In this lesson, your ELs will learn how to differentiate statements of fact and opinion in a nonfiction text using adjectives as a foundation for their understanding. This is a support lesson for Research: Where to Find the Answers.
It’s time to make an educated guess! In this lesson, your students will practice using their background knowledge and evidence from the text to make inferences in nonfiction pieces about Martin Luther King, Jr., and Cesar Chavez.
Help your ELs learn to understand and differentiate between fact and opinion through the analysis of nonfiction text. This can be a stand-alone lesson or a support lesson to the Fact or Opinion: Part 1 lesson plan.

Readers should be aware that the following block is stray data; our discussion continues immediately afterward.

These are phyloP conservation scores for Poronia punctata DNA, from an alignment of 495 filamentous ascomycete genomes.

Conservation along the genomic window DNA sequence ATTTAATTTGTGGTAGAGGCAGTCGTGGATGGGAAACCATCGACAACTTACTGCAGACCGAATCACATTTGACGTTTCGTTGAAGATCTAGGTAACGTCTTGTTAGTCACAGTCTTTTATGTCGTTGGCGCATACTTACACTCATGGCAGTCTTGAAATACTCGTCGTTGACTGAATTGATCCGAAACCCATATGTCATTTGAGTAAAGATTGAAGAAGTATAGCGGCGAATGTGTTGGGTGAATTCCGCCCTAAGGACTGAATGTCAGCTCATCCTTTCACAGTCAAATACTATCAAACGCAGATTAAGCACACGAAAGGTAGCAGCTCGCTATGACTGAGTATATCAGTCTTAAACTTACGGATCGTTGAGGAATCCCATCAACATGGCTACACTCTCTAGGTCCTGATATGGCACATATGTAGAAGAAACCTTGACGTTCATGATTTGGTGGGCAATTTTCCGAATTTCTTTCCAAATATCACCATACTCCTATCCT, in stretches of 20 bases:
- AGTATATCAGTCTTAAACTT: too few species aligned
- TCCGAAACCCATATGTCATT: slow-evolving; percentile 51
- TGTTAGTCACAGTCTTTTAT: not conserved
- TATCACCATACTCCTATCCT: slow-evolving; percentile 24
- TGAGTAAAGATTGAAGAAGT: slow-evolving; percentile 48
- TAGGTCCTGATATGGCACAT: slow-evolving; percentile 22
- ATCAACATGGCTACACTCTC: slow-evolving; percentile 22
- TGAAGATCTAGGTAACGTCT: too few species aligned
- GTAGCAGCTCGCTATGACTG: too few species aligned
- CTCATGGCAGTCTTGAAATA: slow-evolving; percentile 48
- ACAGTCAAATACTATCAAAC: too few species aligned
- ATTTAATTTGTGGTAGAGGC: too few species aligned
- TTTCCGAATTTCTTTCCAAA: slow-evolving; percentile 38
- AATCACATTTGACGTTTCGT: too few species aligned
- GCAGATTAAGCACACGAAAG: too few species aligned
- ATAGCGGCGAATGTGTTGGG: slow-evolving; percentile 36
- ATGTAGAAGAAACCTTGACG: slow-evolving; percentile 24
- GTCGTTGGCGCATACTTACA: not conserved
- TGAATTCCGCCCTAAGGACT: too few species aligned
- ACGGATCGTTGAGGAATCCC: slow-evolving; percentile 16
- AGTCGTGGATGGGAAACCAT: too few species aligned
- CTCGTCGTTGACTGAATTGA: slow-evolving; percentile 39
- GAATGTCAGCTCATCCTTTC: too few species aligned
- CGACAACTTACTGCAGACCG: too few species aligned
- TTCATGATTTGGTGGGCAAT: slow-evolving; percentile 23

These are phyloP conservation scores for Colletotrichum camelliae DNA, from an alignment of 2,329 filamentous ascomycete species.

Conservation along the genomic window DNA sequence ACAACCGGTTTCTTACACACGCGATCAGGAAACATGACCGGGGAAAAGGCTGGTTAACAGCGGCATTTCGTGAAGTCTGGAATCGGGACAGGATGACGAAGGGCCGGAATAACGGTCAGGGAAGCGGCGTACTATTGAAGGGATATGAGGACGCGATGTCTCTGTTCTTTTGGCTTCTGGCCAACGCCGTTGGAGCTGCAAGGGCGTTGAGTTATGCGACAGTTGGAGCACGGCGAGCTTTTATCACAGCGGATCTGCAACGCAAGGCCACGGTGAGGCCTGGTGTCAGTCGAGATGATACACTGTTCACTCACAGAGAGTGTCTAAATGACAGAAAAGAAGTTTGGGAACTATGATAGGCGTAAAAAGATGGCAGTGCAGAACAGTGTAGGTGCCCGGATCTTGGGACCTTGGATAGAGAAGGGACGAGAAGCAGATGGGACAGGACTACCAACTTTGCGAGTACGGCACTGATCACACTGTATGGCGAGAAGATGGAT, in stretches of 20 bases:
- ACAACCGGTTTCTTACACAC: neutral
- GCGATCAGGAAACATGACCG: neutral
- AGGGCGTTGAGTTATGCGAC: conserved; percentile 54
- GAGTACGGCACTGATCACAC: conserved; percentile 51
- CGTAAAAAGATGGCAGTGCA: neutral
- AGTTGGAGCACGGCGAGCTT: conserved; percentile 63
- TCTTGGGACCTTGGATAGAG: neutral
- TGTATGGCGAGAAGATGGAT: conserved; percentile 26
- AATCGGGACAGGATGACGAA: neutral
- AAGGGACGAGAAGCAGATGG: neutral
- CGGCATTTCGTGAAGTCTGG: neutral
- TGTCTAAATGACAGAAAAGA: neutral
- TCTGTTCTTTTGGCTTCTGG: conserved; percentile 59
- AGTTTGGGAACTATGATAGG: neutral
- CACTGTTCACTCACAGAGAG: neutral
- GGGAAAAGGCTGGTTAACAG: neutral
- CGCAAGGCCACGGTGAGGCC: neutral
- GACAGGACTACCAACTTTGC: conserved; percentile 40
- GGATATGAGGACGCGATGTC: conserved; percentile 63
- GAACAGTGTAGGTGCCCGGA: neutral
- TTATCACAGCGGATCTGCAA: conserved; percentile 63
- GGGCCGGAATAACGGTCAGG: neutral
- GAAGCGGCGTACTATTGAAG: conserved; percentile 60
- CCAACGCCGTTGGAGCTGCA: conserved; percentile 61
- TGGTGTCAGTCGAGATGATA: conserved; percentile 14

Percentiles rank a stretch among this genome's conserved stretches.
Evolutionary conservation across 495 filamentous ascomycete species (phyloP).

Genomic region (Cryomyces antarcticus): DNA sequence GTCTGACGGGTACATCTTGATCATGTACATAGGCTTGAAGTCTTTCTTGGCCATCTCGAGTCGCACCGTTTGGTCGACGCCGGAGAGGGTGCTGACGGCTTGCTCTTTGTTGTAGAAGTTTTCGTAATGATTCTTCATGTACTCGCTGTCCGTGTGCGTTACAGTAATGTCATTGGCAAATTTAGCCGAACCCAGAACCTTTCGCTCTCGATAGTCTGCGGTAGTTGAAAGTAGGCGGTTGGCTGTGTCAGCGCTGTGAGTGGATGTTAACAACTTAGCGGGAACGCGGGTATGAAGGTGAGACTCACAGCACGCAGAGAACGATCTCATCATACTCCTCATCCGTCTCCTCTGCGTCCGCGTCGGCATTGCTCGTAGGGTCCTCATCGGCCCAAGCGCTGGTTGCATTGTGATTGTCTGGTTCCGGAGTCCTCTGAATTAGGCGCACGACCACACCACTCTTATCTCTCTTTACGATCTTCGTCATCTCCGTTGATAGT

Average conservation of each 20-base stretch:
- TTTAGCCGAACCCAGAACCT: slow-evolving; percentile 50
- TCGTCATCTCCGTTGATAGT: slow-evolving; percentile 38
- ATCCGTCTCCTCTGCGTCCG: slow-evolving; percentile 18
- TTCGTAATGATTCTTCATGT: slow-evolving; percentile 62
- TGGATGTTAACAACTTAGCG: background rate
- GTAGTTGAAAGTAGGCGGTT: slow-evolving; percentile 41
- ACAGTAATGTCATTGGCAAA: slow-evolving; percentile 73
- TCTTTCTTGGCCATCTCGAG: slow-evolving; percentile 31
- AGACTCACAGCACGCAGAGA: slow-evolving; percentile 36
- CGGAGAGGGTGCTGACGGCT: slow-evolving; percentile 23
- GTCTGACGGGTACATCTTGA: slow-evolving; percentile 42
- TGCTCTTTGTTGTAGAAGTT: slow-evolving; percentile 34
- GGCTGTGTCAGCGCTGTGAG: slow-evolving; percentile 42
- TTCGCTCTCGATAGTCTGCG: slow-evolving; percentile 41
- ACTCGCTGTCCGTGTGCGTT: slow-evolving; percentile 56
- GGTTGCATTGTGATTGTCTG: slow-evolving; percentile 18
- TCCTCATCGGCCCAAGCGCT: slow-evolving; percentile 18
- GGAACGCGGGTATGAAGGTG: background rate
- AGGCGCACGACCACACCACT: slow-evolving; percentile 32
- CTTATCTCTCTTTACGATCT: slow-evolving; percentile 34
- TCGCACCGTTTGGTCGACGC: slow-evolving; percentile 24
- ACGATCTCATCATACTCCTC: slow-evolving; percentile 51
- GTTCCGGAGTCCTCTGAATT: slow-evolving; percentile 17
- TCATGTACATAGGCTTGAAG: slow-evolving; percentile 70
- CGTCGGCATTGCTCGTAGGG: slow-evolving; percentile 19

Teach your students the difference between facts and opinions, and why an author would choose to use each type of information. This can stand-alone or be used as a pre-lesson for the *Exploring Author's Purpose and Point of View* lesson.
Understanding the difference between fact and opinion is a critical skill. Your students will practice differentiating between facts and opinions in nonfiction texts and will apply the skills they learn to write their own statements.
Differentiating between facts and opinions is a key fourth grade skill to master and is helpful in identifying the author’s purpose in a text. Use this activity to give your students extra practice differentiating between these two kinds of sentences.
Fact: This resource will give your students practice sorting out facts and opinions in their reading. Students will use this graphic organizer to distinguish between facts and opinions they find in their text and explain their reasoning.